Throbbing cobra hearts and fried tarantulas: Asia's grisliest foods

Throbbing cobra hearts and fried tarantulas: Asia's grisliest foods

A brief look at Asia's peculiar attraction to freaky foodstuffs
Eating tarantulas will make me beautiful? Okay, two please.

cobra heart

Cobra heart, Vietnam

It’s been made into TV shows, reported on, blogged about. The badass rep is hardly surprising: when it comes to freakish experiences in Asia, gulping down a live cobra’s heart in Vietnam is hard to beat.

In Vietnam, so-fresh-they’re-still-beating cobra’s hearts are dished up in a couple of ways: some, like Anthony Bourdain, eat the heart raw, followed by a cobra blood chaser. Others, like the Guardian’s Howard Marks, slurp it down with a glass of rice wine.

Cobra hearts are believed to enhance male virility in Vietnam, gastroenterologist Harry Teicher says. He reckons the taste is "like an interesting oyster."



Balut, Phillippines

Balut, or half-fertilized duck or chicken egg, eaten in Asia with a pinch of salt -- literally. Boiled and lightly seasoned balut can be found all over street food markets in the Philippines, Vietnam, Laos and Cambodia, where it's traditionally seen as an aphrodisiac (though whether the sight of a dead, curled bird fetus can really amp up our libidos remains highly debatable).

Balut is prized among the brave-hearted for its balance of texture and flavors: first there's sipping the embryo broth, then there's the shell-peeling, and the chomping down on the young chick. In the Philippines, balut has even entered the realm of French fine dining recently.


fried tarantula

Fried tarantulas, Cambodia

The story goes that Cambodians, starving and desperate under the Khmer Rouge rule in the 1970s, started eating fried tarantulas in to stave off their hunger. The practice stuck, and now the fried tarantula, or a-ping, is seen by locals as a mouth-watering delicacy, with beautifying effects to boot.

The market town of Skuon is Cambodia’s veritable Spiderville, thanks to a network of tarantula burrows nearby. The spiders are usually fried with sugar, salt and garlic, and is a mouthful of complex textures, starting from the 'moreish,' cod-like head and body , to the disturbingly gooey abdomen. Travel website World Hum advises eaters to go for the brittler ones, with less squishy abdomens.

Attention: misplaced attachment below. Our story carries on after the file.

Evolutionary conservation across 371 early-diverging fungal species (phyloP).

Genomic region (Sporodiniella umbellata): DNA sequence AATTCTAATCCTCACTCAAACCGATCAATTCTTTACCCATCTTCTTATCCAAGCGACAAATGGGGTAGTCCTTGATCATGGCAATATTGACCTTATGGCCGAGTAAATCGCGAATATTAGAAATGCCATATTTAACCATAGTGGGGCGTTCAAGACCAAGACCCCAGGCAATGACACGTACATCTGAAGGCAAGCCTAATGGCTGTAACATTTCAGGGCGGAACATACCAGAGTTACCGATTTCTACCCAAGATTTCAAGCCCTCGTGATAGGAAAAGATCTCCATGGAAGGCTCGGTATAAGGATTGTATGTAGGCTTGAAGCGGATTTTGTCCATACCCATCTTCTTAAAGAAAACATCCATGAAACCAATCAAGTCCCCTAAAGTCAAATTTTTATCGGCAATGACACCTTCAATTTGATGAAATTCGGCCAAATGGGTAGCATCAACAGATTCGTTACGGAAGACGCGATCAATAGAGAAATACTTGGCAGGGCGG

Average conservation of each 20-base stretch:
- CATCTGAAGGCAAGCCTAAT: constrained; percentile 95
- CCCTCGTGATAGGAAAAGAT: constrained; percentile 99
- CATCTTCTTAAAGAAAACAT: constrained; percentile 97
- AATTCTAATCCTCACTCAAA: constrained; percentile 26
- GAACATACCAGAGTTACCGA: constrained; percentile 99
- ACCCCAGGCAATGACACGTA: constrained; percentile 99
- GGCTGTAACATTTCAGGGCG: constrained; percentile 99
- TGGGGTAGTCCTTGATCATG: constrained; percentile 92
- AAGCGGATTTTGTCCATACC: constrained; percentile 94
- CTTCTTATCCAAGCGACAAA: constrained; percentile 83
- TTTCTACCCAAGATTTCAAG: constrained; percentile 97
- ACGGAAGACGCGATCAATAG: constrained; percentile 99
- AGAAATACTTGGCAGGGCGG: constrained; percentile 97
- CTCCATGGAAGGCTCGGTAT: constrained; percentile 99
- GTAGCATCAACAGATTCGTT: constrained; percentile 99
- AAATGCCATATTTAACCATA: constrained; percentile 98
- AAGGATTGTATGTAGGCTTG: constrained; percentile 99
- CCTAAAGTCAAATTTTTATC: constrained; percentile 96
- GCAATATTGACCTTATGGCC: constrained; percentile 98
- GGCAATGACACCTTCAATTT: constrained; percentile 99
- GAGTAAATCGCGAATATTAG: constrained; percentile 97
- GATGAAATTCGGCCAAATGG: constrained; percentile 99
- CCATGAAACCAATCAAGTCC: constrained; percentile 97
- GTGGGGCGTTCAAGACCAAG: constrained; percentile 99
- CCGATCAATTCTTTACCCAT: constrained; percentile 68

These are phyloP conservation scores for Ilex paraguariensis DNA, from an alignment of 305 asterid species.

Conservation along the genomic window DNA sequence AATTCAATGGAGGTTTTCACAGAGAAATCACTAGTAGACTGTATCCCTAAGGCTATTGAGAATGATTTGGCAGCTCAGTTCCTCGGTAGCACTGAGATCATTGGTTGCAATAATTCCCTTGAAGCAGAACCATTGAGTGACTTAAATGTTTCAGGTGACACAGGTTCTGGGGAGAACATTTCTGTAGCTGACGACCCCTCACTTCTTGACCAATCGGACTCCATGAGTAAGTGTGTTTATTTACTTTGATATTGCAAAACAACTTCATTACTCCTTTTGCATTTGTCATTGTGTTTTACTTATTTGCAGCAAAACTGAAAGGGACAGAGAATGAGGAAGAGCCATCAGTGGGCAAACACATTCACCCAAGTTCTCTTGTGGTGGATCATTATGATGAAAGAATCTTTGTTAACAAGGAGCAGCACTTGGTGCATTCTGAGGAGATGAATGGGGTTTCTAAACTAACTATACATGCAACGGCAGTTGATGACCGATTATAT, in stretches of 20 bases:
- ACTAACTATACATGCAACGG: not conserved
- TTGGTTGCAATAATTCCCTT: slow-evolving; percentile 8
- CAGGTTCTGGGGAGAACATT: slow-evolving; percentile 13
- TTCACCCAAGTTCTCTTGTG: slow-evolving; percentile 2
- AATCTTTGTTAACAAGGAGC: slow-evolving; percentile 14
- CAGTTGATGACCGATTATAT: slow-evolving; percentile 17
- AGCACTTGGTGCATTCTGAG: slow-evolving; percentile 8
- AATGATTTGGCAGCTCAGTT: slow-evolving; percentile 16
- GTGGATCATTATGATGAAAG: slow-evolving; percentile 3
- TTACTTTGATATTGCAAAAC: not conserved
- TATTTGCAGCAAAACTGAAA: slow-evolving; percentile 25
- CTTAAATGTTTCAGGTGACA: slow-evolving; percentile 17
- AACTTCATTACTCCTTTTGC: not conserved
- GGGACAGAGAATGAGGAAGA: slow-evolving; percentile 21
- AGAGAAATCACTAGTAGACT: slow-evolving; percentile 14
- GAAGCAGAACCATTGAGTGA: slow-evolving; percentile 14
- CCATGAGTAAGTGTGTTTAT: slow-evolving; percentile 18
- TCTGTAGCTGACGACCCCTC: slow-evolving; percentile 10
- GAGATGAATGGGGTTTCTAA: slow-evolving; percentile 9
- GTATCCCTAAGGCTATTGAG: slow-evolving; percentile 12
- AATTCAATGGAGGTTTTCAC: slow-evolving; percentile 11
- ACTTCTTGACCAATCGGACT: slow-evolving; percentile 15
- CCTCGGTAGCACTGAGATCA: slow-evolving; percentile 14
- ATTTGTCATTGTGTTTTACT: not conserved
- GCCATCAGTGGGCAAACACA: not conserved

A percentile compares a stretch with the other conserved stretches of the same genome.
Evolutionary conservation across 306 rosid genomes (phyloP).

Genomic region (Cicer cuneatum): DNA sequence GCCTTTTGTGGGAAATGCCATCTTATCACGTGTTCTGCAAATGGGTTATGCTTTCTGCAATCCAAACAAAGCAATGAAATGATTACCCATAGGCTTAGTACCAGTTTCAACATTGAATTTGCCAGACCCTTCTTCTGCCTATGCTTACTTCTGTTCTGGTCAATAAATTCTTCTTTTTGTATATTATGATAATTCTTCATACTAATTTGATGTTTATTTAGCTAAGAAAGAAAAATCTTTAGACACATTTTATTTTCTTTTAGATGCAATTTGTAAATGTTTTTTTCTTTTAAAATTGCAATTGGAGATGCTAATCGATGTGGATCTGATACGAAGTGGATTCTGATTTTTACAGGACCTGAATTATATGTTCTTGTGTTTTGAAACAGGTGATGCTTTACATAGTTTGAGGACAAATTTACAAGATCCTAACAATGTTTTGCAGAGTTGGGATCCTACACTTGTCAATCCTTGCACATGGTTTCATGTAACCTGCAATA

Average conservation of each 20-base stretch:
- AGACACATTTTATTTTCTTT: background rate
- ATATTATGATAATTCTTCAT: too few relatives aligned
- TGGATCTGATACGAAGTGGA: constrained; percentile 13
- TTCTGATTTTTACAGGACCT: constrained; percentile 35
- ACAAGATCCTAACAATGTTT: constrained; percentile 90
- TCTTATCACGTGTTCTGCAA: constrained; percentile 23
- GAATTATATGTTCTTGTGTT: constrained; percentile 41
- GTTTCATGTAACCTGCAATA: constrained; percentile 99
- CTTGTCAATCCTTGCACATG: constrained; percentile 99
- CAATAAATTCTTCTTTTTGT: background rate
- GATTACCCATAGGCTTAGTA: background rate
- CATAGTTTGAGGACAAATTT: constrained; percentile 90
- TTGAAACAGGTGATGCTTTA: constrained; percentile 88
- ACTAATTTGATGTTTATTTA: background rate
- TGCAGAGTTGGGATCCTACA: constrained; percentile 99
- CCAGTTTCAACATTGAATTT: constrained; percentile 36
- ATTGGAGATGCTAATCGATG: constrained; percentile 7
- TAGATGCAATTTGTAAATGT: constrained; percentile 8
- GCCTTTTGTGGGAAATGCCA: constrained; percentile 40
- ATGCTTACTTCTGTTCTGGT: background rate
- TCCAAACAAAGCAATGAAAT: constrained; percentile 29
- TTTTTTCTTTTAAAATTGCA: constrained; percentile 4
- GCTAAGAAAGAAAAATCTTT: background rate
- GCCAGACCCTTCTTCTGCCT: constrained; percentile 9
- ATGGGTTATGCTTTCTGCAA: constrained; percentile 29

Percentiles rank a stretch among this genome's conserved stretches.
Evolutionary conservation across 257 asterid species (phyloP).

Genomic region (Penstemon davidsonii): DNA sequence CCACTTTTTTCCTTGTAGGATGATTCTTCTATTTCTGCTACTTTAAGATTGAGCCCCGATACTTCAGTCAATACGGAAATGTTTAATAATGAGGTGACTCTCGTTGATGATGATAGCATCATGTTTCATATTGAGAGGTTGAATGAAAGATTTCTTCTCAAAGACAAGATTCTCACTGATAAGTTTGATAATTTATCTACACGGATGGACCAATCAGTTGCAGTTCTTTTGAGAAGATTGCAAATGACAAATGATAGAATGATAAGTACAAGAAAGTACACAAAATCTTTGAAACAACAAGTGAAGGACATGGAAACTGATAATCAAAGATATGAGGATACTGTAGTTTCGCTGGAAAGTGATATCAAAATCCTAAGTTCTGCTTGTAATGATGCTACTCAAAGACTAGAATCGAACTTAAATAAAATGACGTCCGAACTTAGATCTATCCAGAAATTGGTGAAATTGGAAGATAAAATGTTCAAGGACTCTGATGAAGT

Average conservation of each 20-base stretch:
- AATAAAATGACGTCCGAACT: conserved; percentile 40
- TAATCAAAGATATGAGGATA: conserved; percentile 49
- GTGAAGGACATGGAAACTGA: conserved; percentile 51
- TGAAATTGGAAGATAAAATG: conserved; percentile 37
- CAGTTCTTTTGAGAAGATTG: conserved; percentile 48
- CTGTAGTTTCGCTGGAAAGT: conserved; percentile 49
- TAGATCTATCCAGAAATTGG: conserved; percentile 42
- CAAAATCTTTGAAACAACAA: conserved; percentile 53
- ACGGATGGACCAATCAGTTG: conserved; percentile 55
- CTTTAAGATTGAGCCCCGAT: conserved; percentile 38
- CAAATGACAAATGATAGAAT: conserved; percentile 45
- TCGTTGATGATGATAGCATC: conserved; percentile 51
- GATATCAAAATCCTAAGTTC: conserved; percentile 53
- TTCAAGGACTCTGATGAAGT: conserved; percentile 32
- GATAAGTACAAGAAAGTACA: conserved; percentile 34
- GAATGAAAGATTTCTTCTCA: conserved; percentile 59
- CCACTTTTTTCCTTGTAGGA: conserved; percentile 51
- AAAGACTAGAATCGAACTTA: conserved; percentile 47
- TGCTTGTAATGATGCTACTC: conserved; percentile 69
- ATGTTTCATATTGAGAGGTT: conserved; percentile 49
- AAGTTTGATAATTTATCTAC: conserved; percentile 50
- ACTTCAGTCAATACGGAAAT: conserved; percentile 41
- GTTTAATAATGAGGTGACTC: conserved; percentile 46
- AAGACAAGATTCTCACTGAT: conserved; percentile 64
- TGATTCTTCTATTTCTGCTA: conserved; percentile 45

blood clams

Blood Clams, Shanghai

China’s blood clams single-handedly infected some 310,000 people with hepatitis A in Shanghai in 1988, causing the state to ban the crustacean. 

So it may seem like madness that there are still reports of sneaky foodies flouting the ban in the city’s restaurants and black markets. 

Eaten immediately after it’s been dipped in hot water, Shanghai’s blood clams reportedly have a raw, briny taste that stands out in a food culture that is all about freshness and mouth feel.

The fact that it’s barely cooked also means it’s a time-bomb of viruses including hepatitis, typhoid and dysentery, thanks to the polluted waterways near Shanghai that the shellfish live in.



Fugu, Japan

By far the most notorious on Japan's "been there, done that" circuit, fugu, or puffer fish, contain lethal doses of the poison tetrodotoxin in its organs, to which there is no known antidote. If not prepared correctly, the dish is known to kill the unfortunate epicure in a slow and terrifying way: the toxin paralyzes the body's muscles while the victim is fully conscious, and slowly he or she dies from asphyxiation. 

When prepared correctly, however, it's known to leave a thrillingly tingly taste on the tongue. Chefs around Japan have to pass a round of stringent tests to be licensed to serve the fish, but that doesn't wipe out freak accidents of fugu poisoning, like the death of kabuki actor Bando Mitsugoro after an overkill of four fugu livers in 1975.

Those itching to play Japanese roulette may want to head to Shimonoseki, home to Japan's largest fugu wholesale market.